2. Customizing the guitar sound using amps, stompboxes, and effects
      11m 44s
    3. Using Flex Time to fix a double-tracked rhythm guitar part
      7m 40s
    4. Using Cycle Record to record multiple takes for soloing
      3m 40s
    5. Compositing a final guitar solo from multiple takes
      6m 26s
  8. 19m 25s
    1. Recording a Software Instrument track
      3m 48s
    2. Editing the parameters of Software Instruments
      8m 44s
    3. Editing MIDI notes in the piano roll editor after the performance
      6m 53s
  9. 14m 12s
    1. Recording lead vocals
      6m 39s
    2. Correcting pitch with automatic tuning
      4m 16s
    3. Reordering, duplicating, and deleting song sections using the Arrangement track
      3m 17s
  10. 1h 7m
    1. Creating successful mixes
      7m 4s
    2. Pre-mixing
      15m 31s
    3. Equalizing tracks
      5m 51s
    4. Compressing tracks
      10m 13s
    5. Adding reverb and echo effects to individual tracks
      6m 39s
    6. Creating automated volume and pan moves
      10m 41s
    7. Freezing tracks to improve system performance
      2m 0s
    8. Using master track effects and automating a fade-out
      3m 31s
    9. Creating a final mixdown: Exporting a finished song to disk
      5m 40s
  11. 12m 51s
    1. Sharing your songs with iTunes and burning CDs
      3m 6s
    2. Opening a GarageBand project in Logic
      4m 26s
    3. Archiving GarageBand project files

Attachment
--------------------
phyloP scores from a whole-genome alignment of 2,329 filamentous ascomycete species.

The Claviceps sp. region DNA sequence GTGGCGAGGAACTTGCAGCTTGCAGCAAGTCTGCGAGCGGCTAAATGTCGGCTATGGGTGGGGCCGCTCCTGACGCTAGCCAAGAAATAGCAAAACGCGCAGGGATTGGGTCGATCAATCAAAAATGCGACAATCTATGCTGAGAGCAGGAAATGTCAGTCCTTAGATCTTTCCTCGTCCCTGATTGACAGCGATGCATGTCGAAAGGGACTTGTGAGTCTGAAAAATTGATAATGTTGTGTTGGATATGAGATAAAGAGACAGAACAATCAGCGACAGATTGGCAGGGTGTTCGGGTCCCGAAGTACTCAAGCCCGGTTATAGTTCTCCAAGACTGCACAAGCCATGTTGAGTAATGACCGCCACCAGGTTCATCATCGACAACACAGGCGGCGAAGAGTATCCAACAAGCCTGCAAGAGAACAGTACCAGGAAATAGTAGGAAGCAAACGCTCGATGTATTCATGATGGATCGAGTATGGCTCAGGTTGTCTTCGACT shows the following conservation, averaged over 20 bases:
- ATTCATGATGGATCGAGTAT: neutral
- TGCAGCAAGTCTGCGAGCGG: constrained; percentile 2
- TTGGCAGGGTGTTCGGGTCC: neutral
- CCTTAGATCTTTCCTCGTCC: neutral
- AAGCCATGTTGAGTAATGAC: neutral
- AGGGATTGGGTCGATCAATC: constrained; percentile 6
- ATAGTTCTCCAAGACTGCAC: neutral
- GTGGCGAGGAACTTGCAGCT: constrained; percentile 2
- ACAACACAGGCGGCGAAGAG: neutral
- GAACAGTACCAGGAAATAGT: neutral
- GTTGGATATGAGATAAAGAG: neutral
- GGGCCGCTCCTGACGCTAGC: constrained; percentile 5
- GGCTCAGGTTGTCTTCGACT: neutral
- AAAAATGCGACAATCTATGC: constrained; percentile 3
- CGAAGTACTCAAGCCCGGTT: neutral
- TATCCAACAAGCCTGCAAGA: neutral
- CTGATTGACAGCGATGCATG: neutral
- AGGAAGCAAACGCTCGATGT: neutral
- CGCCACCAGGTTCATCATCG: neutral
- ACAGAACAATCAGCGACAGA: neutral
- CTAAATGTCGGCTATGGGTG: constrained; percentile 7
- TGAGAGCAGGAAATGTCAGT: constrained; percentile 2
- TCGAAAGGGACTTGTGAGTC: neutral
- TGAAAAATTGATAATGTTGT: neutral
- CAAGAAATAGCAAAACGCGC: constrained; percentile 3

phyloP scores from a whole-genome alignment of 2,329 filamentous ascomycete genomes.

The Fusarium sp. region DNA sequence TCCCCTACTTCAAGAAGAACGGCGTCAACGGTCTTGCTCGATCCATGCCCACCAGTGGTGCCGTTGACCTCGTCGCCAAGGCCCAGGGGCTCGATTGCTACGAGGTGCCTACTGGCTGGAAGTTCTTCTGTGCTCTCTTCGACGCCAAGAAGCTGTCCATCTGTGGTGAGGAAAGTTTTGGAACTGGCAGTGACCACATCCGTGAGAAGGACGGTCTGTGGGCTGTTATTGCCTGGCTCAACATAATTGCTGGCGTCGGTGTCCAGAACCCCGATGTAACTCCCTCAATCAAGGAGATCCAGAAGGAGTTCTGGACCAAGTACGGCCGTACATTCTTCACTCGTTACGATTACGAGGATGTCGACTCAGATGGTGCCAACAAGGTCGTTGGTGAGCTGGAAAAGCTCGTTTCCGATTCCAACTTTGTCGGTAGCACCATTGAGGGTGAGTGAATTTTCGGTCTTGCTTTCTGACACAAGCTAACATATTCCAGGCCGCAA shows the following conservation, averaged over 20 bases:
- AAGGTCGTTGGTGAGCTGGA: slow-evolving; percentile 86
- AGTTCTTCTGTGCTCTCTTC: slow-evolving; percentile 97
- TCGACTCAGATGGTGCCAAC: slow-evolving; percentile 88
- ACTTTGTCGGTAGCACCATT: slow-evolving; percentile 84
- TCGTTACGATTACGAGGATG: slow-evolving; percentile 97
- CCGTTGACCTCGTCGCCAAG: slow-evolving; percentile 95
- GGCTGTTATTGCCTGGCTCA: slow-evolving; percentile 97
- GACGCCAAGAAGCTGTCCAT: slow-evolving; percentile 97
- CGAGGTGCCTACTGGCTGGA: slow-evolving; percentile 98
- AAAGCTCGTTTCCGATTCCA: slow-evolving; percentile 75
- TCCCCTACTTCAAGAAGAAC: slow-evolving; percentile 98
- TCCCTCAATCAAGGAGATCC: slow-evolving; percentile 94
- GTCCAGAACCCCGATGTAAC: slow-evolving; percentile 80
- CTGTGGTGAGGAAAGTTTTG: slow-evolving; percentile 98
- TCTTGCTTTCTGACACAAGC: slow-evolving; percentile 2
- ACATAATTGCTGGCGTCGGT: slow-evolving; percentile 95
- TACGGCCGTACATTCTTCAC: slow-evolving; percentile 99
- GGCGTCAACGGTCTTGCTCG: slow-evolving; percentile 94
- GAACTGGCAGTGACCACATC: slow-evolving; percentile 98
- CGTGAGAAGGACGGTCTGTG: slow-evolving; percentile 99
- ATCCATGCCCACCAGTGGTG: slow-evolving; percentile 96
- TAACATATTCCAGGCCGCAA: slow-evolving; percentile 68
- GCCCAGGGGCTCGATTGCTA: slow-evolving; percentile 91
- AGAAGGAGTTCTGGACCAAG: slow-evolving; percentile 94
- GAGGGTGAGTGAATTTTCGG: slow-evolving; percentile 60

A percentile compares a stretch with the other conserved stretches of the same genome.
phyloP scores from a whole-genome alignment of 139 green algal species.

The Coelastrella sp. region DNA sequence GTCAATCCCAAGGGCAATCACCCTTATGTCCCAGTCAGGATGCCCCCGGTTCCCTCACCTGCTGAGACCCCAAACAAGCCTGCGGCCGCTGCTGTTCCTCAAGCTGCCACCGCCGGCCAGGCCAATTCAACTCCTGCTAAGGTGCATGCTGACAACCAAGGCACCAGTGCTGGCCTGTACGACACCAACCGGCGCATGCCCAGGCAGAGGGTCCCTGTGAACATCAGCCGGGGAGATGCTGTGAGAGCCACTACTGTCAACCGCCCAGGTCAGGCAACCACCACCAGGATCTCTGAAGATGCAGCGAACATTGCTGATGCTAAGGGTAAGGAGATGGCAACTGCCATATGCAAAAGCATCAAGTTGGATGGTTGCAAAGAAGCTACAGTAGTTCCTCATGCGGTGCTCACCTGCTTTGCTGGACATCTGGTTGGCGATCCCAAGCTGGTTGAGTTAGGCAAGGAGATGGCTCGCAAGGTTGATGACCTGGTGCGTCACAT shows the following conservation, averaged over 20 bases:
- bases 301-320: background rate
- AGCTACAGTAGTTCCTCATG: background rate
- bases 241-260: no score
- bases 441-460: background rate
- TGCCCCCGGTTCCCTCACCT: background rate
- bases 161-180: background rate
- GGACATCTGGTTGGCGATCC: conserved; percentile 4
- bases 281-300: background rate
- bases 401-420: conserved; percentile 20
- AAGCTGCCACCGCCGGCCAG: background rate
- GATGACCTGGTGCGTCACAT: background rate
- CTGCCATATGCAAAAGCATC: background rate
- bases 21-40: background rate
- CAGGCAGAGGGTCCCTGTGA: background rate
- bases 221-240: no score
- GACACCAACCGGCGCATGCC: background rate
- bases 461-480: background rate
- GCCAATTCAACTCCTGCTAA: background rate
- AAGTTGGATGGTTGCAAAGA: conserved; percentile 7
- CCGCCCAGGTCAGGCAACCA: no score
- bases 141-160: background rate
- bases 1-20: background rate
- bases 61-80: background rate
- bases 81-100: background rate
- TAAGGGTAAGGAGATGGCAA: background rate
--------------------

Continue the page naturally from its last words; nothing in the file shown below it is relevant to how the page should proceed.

5m 19s
  12. 36m 44s
    1. Taking music lessons
      7m 32s
    2. Creating ringtones
      3m 50s
    3. Creating podcasts
      14m 12s
    4. Scoring a movie
      11m 10s
  13. 53s
    1. Goodbye
      53s

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GarageBand '11 Essential Training
4h 58m Beginner Jul 29, 2011

Viewers: in countries Watching now:

This course is a comprehensive guide to the popular digital audio software from Apple, demonstrating the tools and techniques to create, edit, and publish music and podcasts. Author Todd Howard covers the ins and outs of the application, from interfacing with external devices, exploring Apple Loops, and recording instrument and vocal tracks to creating successful mixes, performing edits, and sharing finished projects. Additionally, the course introduces the new features in GarageBand '11, including Flex Time and Groove Matching, which provide powerful methods for editing and tightening up the rhythmic timing of tracks.

Topics include:
  • Connecting instruments, MIDI controllers, mics, and speakers
  • Creating a project and specifying tempo, time signature, and key
  • Jumpstarting the recording process with Magic GarageBand
  • Recording real instruments, software instruments, and electric guitar tracks